Not much happens in The Flick
, but you probably know that already. The play's languid running time -- three-and-a-half hours, with the fist act clocking in at almost two -- and liberal use of silence caused a minor stir when it premiered at Playwrights Horizons, in 2013. The controversy was such at PH's artistic director, Tim Sanford, took the somewhat unprecedented step of actually writing an open letter to the company's subscribers to explain why he programmed the play. When Annie Baker's play went on to win the Pulitzer Prize for Drama the following year, the award was met by cheers from some and eye-rolls from others. That award -- and the growing interest in Baker's works, with include the currently-running John
reviews here) -- prompted a commercial return of The Flick
, which is currently playing at Barrow Street Theatre in the West Village until January 2016.
|photo: Joan Marcus|
Like most of Baker's plays, The Flick
is set in a somewhat crumbling corner of New England -- in this case, a run-down single-screen movie theater in Worcester, Massachusetts. The theater's claim to fame, if it can be described as such, is the presence of one of the last 35mm projectors in the state. This is the express reason why Avery (Kyle Beltran), a 20 year old cinephile on leave from college, decides to work there. His colleagues include Sam (Matthew Maher), a 35-year-old lifer who seems to hide a wellspring of sadness under his Red Sox cap, and Rose (Nicole Rodenburg), a mysterious, sexually vivacious projectionist. Over the course of the play, we watch these three enact the mundane indignities of daily life, from sweeping popcorn to threading projectors, punctuated by a healthy amount of movie trivia and hard-won personal revelations.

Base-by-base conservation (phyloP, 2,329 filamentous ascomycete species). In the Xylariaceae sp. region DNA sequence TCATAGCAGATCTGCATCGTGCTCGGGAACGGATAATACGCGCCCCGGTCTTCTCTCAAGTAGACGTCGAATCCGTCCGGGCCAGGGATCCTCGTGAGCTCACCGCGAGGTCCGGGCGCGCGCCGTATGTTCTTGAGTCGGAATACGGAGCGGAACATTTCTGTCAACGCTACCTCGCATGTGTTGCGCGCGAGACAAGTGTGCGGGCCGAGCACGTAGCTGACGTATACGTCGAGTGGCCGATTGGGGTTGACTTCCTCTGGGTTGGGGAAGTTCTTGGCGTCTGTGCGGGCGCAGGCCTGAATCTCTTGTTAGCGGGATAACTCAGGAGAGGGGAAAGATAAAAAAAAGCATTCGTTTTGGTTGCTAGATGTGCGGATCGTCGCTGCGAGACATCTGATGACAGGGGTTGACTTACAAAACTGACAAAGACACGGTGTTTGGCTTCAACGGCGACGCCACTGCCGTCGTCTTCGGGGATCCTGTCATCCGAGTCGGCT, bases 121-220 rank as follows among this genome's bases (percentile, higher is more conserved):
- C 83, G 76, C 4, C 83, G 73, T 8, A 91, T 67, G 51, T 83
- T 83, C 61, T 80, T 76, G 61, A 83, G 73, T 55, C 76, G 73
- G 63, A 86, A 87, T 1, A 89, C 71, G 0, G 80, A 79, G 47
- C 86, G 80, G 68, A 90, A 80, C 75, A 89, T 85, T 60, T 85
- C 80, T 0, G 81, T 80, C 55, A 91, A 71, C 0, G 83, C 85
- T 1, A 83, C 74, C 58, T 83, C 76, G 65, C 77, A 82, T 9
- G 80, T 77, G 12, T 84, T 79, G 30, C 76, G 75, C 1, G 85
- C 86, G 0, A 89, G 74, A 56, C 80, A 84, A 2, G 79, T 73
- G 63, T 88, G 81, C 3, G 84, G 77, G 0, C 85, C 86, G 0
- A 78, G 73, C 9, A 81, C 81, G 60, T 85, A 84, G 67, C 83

is not as grand and philosophically concerned as John
; nor is it as precise as Baker's 2009 breakthrough play, Circle Mirror Transformation
. It does, however, feature her most astute characterizations of human life. The trio of movie theater works -- a fourth actor, Brian Miskell -- plays two small parts -- regularly find profundity in minutiae, whether or not they realize it. The acting is unbelievably good, especially considering that Beltran, Rodenburg, and Miskell are only in their first week of performances. (The peerless Maher has been involved since the Playwrights Horizons run). Beltran especially puts a quivering voice and tender, expressive face to good use in projecting both Avery's savant-like cinema knowledge and deep-seeded self-doubt.
won't be for everyone. Large swaths of the audience at the performance I attended fled at intermission; many of the audience members who stayed allowed their boredom to give way to boorish behavior. (I also witnessed this behavior at John
, which is similarly lengthy). I question whether these attitudes towards Baker's plays have less to do with her content -- even though the plays are long, and slow, they are fairly conventional -- and more to do with her style. My suggestion is that if you go to see an Annie Baker play, give yourself over to the experience. You might end up beguiled.